Presentation on theme: "- IF Clause (a condition) + Main Clause (a result). If s/he doesn’t call me, I won’t talk to her/him again. I won’t talk to her/him again if s/he doesn’t."— Presentation transcript:
- IF Clause (a condition) + Main Clause (a result). If s/he doesn’t call me, I won’t talk to her/him again. I won’t talk to her/him again if s/he doesn’t call me. - Position of the “If Clause”: It can go first or at the end of the sentence; but if it goes first, it’s followed by a comma.
The zero conditional talks about an event/situation that is a general truth/fact. If/when have the same meaning in this sentence.. If human beings don’t drink, they die. ▪ If + subject + present simple, subject + present simple. To give orders and advice. (Imperative) If you want to lose weight, go on a diet.
The first conditional talks about a posible future result. It refers to the future. If I have time, I’ll cook a paella. ▪ If + subject + present s., subject + will (on’t) + infinitive You can use might instead of will in the main clause to mean “will perhaps”.
The second conditional presents an imaginary situation in the present or future. When it refers to the future the difference with the first one is that the condition is less likely to come true. If I had time, I would cook a paella. ▪ If + subject + past s., subject + would (n’t)+ infinitive ▪ The past s. refers to an hypothetical situation. ▪ Could or Might can be used instead of would.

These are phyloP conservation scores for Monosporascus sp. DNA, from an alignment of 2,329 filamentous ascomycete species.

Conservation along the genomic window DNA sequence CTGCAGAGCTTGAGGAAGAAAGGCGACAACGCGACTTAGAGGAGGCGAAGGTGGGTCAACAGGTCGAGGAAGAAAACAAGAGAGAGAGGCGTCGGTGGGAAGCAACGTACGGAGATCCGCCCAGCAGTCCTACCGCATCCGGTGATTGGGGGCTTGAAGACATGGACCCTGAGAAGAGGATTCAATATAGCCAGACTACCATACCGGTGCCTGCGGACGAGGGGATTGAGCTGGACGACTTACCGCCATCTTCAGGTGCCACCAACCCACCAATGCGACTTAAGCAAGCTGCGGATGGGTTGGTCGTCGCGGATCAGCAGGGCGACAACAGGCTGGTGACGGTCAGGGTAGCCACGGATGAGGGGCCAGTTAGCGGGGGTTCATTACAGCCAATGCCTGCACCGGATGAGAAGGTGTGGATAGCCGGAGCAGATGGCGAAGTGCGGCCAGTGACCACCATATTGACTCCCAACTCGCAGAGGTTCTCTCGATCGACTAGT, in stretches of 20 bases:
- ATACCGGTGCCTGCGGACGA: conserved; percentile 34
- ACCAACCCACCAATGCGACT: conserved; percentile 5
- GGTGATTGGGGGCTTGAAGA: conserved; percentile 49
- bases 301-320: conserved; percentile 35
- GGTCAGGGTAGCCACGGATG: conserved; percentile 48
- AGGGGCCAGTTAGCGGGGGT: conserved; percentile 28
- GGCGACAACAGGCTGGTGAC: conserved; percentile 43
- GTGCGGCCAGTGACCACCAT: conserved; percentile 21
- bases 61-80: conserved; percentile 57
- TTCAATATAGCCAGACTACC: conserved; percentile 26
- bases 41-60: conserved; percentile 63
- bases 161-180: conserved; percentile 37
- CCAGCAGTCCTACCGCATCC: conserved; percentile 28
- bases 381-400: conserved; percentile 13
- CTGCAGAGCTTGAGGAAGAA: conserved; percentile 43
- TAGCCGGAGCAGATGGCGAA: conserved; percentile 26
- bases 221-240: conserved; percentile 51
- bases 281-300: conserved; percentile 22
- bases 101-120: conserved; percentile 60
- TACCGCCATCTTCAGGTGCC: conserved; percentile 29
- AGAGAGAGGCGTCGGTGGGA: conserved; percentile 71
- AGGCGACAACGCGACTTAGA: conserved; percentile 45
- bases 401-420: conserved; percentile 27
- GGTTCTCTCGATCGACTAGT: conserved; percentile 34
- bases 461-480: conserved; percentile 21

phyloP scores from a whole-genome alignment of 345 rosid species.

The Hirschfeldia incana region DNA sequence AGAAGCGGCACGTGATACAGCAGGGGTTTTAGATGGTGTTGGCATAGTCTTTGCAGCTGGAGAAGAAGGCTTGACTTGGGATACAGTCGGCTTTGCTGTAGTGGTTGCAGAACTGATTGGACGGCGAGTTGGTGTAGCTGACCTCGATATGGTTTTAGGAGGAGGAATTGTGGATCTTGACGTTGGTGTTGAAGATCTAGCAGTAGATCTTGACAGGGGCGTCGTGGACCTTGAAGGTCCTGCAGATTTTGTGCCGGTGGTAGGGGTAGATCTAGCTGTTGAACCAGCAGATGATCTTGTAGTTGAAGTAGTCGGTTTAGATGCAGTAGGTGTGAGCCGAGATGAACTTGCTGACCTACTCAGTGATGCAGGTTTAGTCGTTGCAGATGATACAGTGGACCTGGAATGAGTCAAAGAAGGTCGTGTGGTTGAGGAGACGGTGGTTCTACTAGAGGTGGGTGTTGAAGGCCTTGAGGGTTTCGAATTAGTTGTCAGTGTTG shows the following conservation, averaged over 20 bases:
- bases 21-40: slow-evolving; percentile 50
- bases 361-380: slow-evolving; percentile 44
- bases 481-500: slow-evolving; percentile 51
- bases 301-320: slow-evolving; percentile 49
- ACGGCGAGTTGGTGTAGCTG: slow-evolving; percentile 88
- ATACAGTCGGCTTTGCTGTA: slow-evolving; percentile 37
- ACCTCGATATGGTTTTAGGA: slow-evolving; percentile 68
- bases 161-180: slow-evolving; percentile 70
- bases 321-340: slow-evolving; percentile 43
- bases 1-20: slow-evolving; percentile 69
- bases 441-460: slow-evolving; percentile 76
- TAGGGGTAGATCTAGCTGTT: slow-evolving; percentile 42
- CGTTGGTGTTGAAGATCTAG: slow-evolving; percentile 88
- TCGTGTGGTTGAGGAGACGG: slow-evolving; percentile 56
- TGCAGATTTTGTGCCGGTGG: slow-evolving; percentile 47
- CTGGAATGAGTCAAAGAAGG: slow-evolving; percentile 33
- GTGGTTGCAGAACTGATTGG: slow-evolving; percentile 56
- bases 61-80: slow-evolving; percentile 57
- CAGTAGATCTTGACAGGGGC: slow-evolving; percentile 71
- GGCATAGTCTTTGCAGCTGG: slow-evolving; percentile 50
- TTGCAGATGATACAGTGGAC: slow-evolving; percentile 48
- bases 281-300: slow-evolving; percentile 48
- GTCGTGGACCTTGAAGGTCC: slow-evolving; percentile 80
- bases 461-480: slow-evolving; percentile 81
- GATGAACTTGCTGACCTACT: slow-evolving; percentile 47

We use this type to talk about hypothetical situation in the past. It’s the only one that refers to the past. Since the past can’t be changed it refers to an unreal situation in the past. If I had had time, I would have cooked a paella. ▪ If + subject + past present, subject + would(n’t) + have + past participle. ▪ Could (would be possible) and might (would perhaps) can be used in the main clause.
We can use a variety of verb forms, not only the ones in the four basic conditinals: If you want to lose weight, you should go on a diet. If you are going to cook a paella, you need to buy the ingredients. (future intention) If they were studying more, they would pass the exam. (to emphasize the progress of the action) If they had been studying more, they would have passed the exam (action in progress)
In mixed conditionals the if clause and the main clause sometimes refer to a different time period. If I had saved some money, I wouldn’t be broke now.
If I were your teacher, I would have made you prepare a presentation every week. The if clause refers to a situation in the present and the main clause to the consecuences in the past.
If I weren’t taken an exam next week, I would have gone to Portugal with my friends. The if clause refers to a situation in the future and the main clause to the consecuences in the past.
If you hadn’t spent money like water, you would come to the States with me next month. The if clause refers to a situation in the past and the main clause to the consecuences in the future.